When super-fit “Biggest Loser” coach Bob Harper suffered a heart attack in his local gym while working out, everything changed for him in an instant. His story is proof positive that being in shape is simply not enough to guarantee protection from a heart attack — an affliction that will affect 735,000 Americans this year.
You probably know strength and fitness coach Bob Harper from his multiple appearances on the long-running NBC primetime show, The Biggest Loser. If you’ve ever watched the series, you know that Bob is one of the most vigilant, enthusiastic proponents of diet and exercise you could ever hope to meet. Yet, viewers and news readers across America were stunned to learn that, in February, Mr. Harper collapsed while in his Crossfit gym in the middle of a workout.
He doesn’t remember much — according to Bob, one minute he was working out with friends, and the next, he woke up two days later in the hospital not understanding what had happened to him. Bob considers the fact that doctors were present and active on the scene to be the only reason that he’s still around today to tell his tale. As it turns out, Bob (who is 51 years old) has a family history of heart attacks: a genetic predisposition that is so powerful, it overrode even the fact that he has dedicated nearly his entire adult life to fitness. Bob also credits the fact that defibrillators were available on-site for the fact that he is still alive. In fact, he now swears that he will never step foot in another gym that doesn’t contain the devices — and plans to spread the word about the importance of their availability.
Bob’s story is a sobering reminder for those of us who are already generally in shape and eat right: a heart attack is a common, deadly affliction that can strike without warning. It does not only occur in the obese and unhealthy (although people who meet those descriptions are far more likely to suffer one). In Bob’s case, his family history of heart attacks likely played an enormous role in the fact that he had one at the age of 51.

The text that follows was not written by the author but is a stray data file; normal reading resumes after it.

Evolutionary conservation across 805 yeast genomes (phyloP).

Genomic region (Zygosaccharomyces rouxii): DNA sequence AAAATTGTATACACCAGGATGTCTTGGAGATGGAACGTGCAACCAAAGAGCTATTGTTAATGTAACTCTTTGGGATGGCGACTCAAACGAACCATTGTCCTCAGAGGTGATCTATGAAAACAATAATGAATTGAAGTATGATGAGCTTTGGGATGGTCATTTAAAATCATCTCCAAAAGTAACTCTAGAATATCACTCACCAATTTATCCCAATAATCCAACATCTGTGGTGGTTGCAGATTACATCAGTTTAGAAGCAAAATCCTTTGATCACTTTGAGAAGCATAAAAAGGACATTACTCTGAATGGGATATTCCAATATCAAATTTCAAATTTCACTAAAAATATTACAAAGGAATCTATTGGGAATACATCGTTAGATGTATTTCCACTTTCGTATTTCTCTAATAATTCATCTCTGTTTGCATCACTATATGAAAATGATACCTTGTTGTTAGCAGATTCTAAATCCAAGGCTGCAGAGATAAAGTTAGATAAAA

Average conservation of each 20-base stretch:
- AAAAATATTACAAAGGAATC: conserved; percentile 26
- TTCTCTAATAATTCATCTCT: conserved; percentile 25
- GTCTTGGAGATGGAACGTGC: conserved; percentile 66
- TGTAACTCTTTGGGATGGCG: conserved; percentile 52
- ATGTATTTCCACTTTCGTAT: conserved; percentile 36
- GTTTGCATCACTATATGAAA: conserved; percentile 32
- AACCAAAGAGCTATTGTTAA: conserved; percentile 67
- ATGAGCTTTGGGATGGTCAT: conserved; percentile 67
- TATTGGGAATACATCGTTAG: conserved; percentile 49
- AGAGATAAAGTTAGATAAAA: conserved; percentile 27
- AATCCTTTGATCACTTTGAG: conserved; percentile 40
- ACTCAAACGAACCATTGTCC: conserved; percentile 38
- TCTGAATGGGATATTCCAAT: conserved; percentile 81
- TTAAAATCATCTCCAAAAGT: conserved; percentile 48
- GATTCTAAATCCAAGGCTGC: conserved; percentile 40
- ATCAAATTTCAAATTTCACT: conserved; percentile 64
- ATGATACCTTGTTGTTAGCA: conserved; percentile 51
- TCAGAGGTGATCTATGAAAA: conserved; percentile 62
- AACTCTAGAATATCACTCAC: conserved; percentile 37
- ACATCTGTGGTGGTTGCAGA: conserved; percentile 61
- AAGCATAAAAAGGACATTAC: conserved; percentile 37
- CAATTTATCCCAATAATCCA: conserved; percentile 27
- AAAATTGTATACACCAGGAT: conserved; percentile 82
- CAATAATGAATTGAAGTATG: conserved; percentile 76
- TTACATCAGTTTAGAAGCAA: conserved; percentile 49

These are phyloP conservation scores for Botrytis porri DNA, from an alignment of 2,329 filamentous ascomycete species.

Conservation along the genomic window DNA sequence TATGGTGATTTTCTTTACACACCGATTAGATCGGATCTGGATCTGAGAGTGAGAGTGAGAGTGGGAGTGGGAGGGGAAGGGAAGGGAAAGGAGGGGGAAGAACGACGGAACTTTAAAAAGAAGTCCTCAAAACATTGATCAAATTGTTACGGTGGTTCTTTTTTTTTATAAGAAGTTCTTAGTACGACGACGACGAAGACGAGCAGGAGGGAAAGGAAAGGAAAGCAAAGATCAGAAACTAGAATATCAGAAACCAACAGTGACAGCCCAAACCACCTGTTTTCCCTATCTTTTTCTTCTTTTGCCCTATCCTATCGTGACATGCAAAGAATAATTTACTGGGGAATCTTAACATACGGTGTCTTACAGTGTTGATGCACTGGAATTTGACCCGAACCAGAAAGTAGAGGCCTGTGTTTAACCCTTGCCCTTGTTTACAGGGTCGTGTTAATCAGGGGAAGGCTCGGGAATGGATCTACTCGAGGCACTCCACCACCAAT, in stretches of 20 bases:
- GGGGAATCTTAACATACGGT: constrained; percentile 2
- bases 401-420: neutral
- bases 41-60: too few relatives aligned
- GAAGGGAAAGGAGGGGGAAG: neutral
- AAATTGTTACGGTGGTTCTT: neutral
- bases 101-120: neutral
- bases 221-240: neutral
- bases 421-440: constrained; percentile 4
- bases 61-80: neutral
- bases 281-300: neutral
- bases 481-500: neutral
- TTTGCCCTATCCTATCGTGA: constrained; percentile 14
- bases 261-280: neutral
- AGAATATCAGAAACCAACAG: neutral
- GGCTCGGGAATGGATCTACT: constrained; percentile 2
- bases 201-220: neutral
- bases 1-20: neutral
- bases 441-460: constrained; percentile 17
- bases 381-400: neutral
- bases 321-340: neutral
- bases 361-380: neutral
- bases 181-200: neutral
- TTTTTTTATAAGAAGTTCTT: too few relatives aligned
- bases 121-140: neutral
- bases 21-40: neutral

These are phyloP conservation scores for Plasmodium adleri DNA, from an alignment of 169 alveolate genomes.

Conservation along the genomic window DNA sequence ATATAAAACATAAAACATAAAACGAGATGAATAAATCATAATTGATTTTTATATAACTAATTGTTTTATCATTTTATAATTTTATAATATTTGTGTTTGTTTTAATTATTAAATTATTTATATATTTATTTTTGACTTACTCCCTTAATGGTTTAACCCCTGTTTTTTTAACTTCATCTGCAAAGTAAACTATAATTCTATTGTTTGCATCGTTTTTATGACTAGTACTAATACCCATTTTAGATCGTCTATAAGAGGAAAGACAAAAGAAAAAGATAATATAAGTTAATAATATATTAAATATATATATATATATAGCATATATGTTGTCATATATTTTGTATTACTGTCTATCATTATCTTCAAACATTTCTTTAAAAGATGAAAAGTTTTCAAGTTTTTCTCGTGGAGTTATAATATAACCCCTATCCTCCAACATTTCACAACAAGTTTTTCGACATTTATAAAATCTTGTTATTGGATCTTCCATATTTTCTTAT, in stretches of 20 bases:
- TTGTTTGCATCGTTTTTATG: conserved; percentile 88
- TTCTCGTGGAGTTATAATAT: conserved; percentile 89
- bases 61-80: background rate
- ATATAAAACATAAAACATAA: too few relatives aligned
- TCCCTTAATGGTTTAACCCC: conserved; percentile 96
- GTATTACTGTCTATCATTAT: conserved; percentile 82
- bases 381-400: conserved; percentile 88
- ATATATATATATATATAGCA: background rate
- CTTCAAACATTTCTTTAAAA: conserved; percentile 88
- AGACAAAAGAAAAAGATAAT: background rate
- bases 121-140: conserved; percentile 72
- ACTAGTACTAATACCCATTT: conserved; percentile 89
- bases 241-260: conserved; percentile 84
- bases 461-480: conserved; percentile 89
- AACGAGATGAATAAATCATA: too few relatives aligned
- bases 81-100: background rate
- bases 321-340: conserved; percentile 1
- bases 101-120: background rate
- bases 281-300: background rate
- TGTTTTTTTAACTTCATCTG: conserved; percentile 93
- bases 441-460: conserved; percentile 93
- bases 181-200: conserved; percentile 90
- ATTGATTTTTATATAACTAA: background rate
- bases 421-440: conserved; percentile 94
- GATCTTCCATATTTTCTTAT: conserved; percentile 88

If you know that you’re at risk for a heart attack because of your family history, you should bring that fact up with your doctor as soon as possible. Together, you can come up with a lifestyle plan that maximizes heart health and minimizes your chances of being struck by a heart attack. One lifestyle change that Mr. Harper plans to institute in his life immediately is the adoption of a “Mediterranean diet”, a diet that is strongly linked in studies to boost heart health and diminish the likelihood of a heart attack. This is a diet that involves a bare minimum of common food items such as meats, dairy, and saturated fats. Instead, fruits, vegetables, grains, and fish will form the cornerstones of Bob’s diet moving forward.
Genetics are a lot to overcome for anyone — so if you have a predisposition for heart attacks or any other hereditary affliction, it’s critically important that you communicate that to your doctor, and adjust your life accordingly. Just ask Bob if he wishes he had done that sooner!